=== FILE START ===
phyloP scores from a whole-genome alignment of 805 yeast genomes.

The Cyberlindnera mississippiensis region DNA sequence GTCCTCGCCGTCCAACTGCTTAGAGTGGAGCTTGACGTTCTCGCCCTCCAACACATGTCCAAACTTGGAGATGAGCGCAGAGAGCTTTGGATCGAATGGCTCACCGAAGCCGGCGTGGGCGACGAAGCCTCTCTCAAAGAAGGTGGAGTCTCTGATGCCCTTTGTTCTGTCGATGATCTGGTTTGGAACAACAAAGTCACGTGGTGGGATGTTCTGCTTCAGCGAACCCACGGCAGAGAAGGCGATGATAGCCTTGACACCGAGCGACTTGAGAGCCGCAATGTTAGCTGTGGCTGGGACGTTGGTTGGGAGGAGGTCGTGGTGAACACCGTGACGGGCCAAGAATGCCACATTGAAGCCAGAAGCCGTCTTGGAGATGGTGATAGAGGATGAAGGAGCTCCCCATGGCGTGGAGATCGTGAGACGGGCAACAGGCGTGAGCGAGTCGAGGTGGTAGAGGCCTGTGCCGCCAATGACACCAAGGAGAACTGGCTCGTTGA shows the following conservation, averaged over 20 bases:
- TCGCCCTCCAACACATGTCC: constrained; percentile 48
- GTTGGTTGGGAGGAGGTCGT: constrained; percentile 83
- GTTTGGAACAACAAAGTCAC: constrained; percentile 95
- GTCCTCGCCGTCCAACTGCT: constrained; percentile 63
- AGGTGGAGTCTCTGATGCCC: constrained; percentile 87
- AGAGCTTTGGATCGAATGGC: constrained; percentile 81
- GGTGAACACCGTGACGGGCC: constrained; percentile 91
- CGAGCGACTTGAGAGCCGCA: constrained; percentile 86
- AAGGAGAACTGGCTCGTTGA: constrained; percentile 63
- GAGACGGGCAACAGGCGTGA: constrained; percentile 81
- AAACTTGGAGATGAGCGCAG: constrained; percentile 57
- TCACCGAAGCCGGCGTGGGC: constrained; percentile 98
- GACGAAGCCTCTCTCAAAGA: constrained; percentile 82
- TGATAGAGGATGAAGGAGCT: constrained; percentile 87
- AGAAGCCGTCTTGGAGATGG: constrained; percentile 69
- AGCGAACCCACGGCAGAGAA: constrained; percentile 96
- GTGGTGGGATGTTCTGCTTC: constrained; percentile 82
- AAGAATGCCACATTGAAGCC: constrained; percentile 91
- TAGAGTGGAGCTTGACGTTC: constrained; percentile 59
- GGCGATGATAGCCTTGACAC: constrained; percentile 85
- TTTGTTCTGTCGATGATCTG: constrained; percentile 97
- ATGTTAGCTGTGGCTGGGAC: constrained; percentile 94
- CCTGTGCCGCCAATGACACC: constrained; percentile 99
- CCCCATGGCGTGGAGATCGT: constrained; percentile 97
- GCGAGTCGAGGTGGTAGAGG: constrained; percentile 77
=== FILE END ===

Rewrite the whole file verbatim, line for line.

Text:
phyloP scores from a whole-genome alignment of 805 yeast genomes.

The Cyberlindnera mississippiensis region DNA sequence GTCCTCGCCGTCCAACTGCTTAGAGTGGAGCTTGACGTTCTCGCCCTCCAACACATGTCCAAACTTGGAGATGAGCGCAGAGAGCTTTGGATCGAATGGCTCACCGAAGCCGGCGTGGGCGACGAAGCCTCTCTCAAAGAAGGTGGAGTCTCTGATGCCCTTTGTTCTGTCGATGATCTGGTTTGGAACAACAAAGTCACGTGGTGGGATGTTCTGCTTCAGCGAACCCACGGCAGAGAAGGCGATGATAGCCTTGACACCGAGCGACTTGAGAGCCGCAATGTTAGCTGTGGCTGGGACGTTGGTTGGGAGGAGGTCGTGGTGAACACCGTGACGGGCCAAGAATGCCACATTGAAGCCAGAAGCCGTCTTGGAGATGGTGATAGAGGATGAAGGAGCTCCCCATGGCGTGGAGATCGTGAGACGGGCAACAGGCGTGAGCGAGTCGAGGTGGTAGAGGCCTGTGCCGCCAATGACACCAAGGAGAACTGGCTCGTTGA shows the following conservation, averaged over 20 bases:
- TCGCCCTCCAACACATGTCC: constrained; percentile 48
- GTTGGTTGGGAGGAGGTCGT: constrained; percentile 83
- GTTTGGAACAACAAAGTCAC: constrained; percentile 95
- GTCCTCGCCGTCCAACTGCT: constrained; percentile 63
- AGGTGGAGTCTCTGATGCCC: constrained; percentile 87
- AGAGCTTTGGATCGAATGGC: constrained; percentile 81
- GGTGAACACCGTGACGGGCC: constrained; percentile 91
- CGAGCGACTTGAGAGCCGCA: constrained; percentile 86
- AAGGAGAACTGGCTCGTTGA: constrained; percentile 63
- GAGACGGGCAACAGGCGTGA: constrained; percentile 81
- AAACTTGGAGATGAGCGCAG: constrained; percentile 57
- TCACCGAAGCCGGCGTGGGC: constrained; percentile 98
- GACGAAGCCTCTCTCAAAGA: constrained; percentile 82
- TGATAGAGGATGAAGGAGCT: constrained; percentile 87
- AGAAGCCGTCTTGGAGATGG: constrained; percentile 69
- AGCGAACCCACGGCAGAGAA: constrained; percentile 96
- GTGGTGGGATGTTCTGCTTC: constrained; percentile 82
- AAGAATGCCACATTGAAGCC: constrained; percentile 91
- TAGAGTGGAGCTTGACGTTC: constrained; percentile 59
- GGCGATGATAGCCTTGACAC: constrained; percentile 85
- TTTGTTCTGTCGATGATCTG: constrained; percentile 97
- ATGTTAGCTGTGGCTGGGAC: constrained; percentile 94
- CCTGTGCCGCCAATGACACC: constrained; percentile 99
- CCCCATGGCGTGGAGATCGT: constrained; percentile 97
- GCGAGTCGAGGTGGTAGAGG: constrained; percentile 77